dreaming about more bandwidth – ISDN (1998)

There seems no sense in dreaming if faster ways of connecting to the Internet will arrive tomorrow. Trials of ASDL, the 6Mbits per second technology, are underway but there is sleepy progress in moving it to a product. Add to this the fact that after a year of promises modem technology is still to reach its 56K download speed and there’s enough to make a heatseeker bash the pillow.
Given today’s limbo, British Telecom’s offer of ISDN at get real prices is set to do well. Called Home Highway and Business Highway, it splits a regular phone line into two pairs of analogue and digital sockets with the result that any two can work at the same time. You can phone while sending a fax or surfing the Internet at speed or you can instead use both of the two digital data channels to give one line with 128 kbits per second. The system gives you three phone numbers – two for your analogue lines and an extra one for the digital pair. Just a bit of wizardry, some remote access software say, and you could use the digital number to dial into a computer at a remote location to upload some files. With normal phone call tariffs, an install outlay of £100 and £70 for an ISDN card, homes and small businesses are an easy target. For those who need a second line for the Internet anyway, the rise in rental charge, at three times the cost of a single line, might seem less steep.

BT Highway uses technology supplied by Marconi Communications and Ericsson and operates over existing telephone lines. It is called Euro-ISDN or ISDN2e, which enhances standard ISDN in offering the mix of analogue and digital that people need to migrate to digital. Previously if you wanted to put existing phones on the same line you needed a ‘terminal adapter’ with analogue voice sockets. You would have lost the use of services like ‘call minder’ or ‘ring back when free’ with straight ISDN – here they work provided that you are not using both lines as digital. You would have needed a new phone number too. While letting you keep your number in most cases, BT’s Euro-ISDN, takes shape as an additional powered wall box with a built-in mix of outlets which can be split or sent round the building as needs demand.

ISDN cards are like terminal adapters but slot into a PCI or ISA slot inside the computer. As with a modem, it’s a tidier arrangement though the card might not have analogue sockets. Internal or external, they get additional functionality from software. For example, the Teles.So PCI card from Electronic Frontier comes bundled with a package that allows you to fax, send or receive files from most Windows applications. There’s an answering machine that stores messages on the hard disc and a video conferencing module that if you have a Web cam, lets you make video phone calls to others with H320 standard gear. And, for those who find picking up the phone a chore, there is phone dialler and speakerphone software that works though a mike and speakers on the sound card. The basic management of ISDN cards is through Windows dial-up networking – you may find settings that let you bond two 64K ISDN lines to give a faster 128K connection, as well as a way to change your Internet Service Providers telephone number to one that supports or ISDN. Note that some providers charge a bit more for the privilege and especially to those on business tariffs.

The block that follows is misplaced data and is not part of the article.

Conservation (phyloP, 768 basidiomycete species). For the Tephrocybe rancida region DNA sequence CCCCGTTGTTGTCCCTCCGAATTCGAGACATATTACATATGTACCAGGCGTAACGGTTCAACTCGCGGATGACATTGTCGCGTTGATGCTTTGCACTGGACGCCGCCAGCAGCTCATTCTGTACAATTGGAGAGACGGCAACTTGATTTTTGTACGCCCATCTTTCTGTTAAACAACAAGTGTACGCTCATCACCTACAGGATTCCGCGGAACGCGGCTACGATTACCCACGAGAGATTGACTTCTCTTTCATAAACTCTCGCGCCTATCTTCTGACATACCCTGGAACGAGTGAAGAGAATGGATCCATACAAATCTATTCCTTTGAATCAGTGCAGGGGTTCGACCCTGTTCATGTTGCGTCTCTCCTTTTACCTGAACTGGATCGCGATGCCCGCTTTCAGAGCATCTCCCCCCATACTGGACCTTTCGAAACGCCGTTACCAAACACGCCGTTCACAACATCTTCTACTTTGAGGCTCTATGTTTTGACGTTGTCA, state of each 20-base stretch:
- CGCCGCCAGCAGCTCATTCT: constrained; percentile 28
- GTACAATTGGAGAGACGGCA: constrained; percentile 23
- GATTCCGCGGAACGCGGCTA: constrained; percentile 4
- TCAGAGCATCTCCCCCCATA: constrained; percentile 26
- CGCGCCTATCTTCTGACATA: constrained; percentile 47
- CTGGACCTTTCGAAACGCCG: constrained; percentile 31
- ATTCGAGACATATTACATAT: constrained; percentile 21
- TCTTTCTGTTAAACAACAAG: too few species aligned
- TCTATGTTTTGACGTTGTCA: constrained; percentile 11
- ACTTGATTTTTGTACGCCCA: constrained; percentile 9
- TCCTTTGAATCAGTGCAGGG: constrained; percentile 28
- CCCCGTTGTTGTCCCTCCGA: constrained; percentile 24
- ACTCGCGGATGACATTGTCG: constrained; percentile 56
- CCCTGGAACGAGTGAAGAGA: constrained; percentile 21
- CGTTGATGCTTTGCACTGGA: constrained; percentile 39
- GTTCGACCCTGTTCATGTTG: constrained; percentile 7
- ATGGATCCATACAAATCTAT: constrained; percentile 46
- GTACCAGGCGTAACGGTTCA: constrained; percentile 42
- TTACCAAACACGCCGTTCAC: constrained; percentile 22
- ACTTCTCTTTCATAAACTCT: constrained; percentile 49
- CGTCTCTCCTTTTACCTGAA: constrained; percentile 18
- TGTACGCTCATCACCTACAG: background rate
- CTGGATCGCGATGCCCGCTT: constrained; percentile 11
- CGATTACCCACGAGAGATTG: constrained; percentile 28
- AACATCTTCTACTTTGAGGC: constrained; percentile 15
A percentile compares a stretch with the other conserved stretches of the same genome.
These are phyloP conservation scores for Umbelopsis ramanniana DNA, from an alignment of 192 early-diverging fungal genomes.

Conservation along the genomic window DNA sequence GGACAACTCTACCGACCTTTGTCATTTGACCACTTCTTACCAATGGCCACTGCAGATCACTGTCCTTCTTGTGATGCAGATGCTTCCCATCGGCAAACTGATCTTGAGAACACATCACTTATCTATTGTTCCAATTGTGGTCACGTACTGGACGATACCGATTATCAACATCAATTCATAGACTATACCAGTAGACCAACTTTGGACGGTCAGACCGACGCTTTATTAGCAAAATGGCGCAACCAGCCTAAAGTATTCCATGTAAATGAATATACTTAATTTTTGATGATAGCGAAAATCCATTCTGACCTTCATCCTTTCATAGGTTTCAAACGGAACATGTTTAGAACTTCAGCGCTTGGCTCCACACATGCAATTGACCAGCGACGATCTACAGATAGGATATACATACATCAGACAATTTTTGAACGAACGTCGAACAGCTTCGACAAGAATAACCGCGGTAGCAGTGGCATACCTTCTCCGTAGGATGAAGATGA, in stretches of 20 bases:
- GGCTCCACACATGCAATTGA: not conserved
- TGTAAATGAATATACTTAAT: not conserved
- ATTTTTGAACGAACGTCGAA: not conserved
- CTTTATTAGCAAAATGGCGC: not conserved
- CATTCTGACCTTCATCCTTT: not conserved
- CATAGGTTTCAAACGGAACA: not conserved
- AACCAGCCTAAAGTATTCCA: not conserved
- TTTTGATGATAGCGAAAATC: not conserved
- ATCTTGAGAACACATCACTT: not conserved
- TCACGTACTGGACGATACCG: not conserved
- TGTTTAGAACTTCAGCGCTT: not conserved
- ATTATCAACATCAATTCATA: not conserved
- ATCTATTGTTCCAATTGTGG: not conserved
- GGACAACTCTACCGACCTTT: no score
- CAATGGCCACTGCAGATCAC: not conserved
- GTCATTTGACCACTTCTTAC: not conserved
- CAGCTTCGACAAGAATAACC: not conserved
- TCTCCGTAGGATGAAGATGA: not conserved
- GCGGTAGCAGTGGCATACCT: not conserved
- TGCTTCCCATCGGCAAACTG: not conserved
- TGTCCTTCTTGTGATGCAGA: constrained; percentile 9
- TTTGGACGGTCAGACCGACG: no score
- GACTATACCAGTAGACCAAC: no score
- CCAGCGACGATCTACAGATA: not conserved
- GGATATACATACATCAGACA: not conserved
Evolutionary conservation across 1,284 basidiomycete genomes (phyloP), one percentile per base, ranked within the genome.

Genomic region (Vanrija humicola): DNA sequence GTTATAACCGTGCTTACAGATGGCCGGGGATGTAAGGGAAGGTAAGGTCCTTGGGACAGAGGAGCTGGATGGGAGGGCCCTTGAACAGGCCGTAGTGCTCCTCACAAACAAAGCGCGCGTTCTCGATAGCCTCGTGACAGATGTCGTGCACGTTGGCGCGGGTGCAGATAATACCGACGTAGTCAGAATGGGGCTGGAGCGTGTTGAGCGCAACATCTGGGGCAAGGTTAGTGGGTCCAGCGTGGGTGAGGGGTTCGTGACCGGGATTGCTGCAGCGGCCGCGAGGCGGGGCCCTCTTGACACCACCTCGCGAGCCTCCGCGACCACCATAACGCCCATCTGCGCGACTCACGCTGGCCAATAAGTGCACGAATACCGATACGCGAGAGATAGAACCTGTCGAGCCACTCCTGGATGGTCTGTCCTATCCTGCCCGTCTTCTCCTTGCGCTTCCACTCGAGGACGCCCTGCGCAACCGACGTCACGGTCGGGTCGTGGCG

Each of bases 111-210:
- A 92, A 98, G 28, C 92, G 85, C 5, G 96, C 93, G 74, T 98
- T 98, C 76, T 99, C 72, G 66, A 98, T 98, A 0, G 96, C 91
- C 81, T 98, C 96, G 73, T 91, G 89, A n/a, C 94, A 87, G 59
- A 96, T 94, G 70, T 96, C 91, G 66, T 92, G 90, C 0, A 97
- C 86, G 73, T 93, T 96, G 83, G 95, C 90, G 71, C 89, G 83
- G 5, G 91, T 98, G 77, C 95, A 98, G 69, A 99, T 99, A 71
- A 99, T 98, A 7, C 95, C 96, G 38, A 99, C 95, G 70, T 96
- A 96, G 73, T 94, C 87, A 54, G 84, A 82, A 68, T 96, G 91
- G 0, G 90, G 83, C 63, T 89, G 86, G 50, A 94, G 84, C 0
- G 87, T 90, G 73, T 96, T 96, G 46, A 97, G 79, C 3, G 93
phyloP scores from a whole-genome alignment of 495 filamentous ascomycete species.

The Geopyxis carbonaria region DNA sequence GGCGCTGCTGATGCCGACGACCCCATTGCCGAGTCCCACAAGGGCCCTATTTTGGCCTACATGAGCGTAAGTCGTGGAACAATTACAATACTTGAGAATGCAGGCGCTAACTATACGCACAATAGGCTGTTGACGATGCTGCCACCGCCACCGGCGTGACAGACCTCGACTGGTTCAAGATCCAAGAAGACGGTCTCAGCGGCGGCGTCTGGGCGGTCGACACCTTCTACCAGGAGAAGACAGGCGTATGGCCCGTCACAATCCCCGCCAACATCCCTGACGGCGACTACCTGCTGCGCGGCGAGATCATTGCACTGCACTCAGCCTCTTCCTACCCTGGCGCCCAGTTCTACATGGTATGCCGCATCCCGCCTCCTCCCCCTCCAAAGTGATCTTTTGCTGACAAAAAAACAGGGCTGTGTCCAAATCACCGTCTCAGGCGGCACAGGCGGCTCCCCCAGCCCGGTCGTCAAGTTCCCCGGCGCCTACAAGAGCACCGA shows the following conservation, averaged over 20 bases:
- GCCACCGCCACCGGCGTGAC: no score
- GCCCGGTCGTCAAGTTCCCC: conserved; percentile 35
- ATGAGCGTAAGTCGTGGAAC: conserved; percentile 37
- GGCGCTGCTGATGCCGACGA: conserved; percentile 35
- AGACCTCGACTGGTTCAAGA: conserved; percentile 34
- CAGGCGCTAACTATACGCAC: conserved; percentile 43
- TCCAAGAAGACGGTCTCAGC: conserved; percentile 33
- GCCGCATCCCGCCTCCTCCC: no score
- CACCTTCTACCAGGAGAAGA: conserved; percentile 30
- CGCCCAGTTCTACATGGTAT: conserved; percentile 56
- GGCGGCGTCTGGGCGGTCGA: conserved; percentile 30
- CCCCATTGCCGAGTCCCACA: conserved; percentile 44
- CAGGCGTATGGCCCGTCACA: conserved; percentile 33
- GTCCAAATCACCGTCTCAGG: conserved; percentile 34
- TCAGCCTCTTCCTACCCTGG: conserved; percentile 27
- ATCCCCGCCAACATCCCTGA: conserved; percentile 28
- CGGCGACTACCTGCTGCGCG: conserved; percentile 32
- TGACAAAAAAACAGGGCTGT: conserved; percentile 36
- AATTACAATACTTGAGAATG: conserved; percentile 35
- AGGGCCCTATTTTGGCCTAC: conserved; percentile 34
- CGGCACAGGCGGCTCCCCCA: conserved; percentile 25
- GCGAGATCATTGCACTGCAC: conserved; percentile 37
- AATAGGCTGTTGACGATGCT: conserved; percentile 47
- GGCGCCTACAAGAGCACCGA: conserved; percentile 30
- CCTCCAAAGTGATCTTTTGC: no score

Other settings need checking to save on call costs. Windows has been known to assume you are on a network and so try to collect mail every ten minutes, and send each message as soon as it’s written. Each trip is a phone call – easily missed by the fact that calling your Internet Service Provider though an ISDN line will achieve a connection in a few ticks as opposed to the usual 30-45 seconds. In other words, ISDN connections start and stop so fast they can be transparent.

Those with a studio network, say a few machines connected with Ethernet cards can go further by connecting through a router. These are configurable devices that join all machines via an Ethernet cable and can give everyone Internet access through a single account. Add mail server software and you could batch up outgoing mail, and direct incoming mail to the right persons. But then, at a cost of around £500, the smaller business might do better shouting across the room.

BT say they’ve been connecting 20,000 ISDN lines each month – and that is under the old regime of tariffs that favour those with high call traffic. ‘Highway’ inevitably will up the figures and bring us closer to countries like Germany where ISDN is cheap, passe and no longer a dream.

Contacts
Electronic Frontier and Teles ISDN hardware: www.teles.co.Uk

Roger Frost 1998

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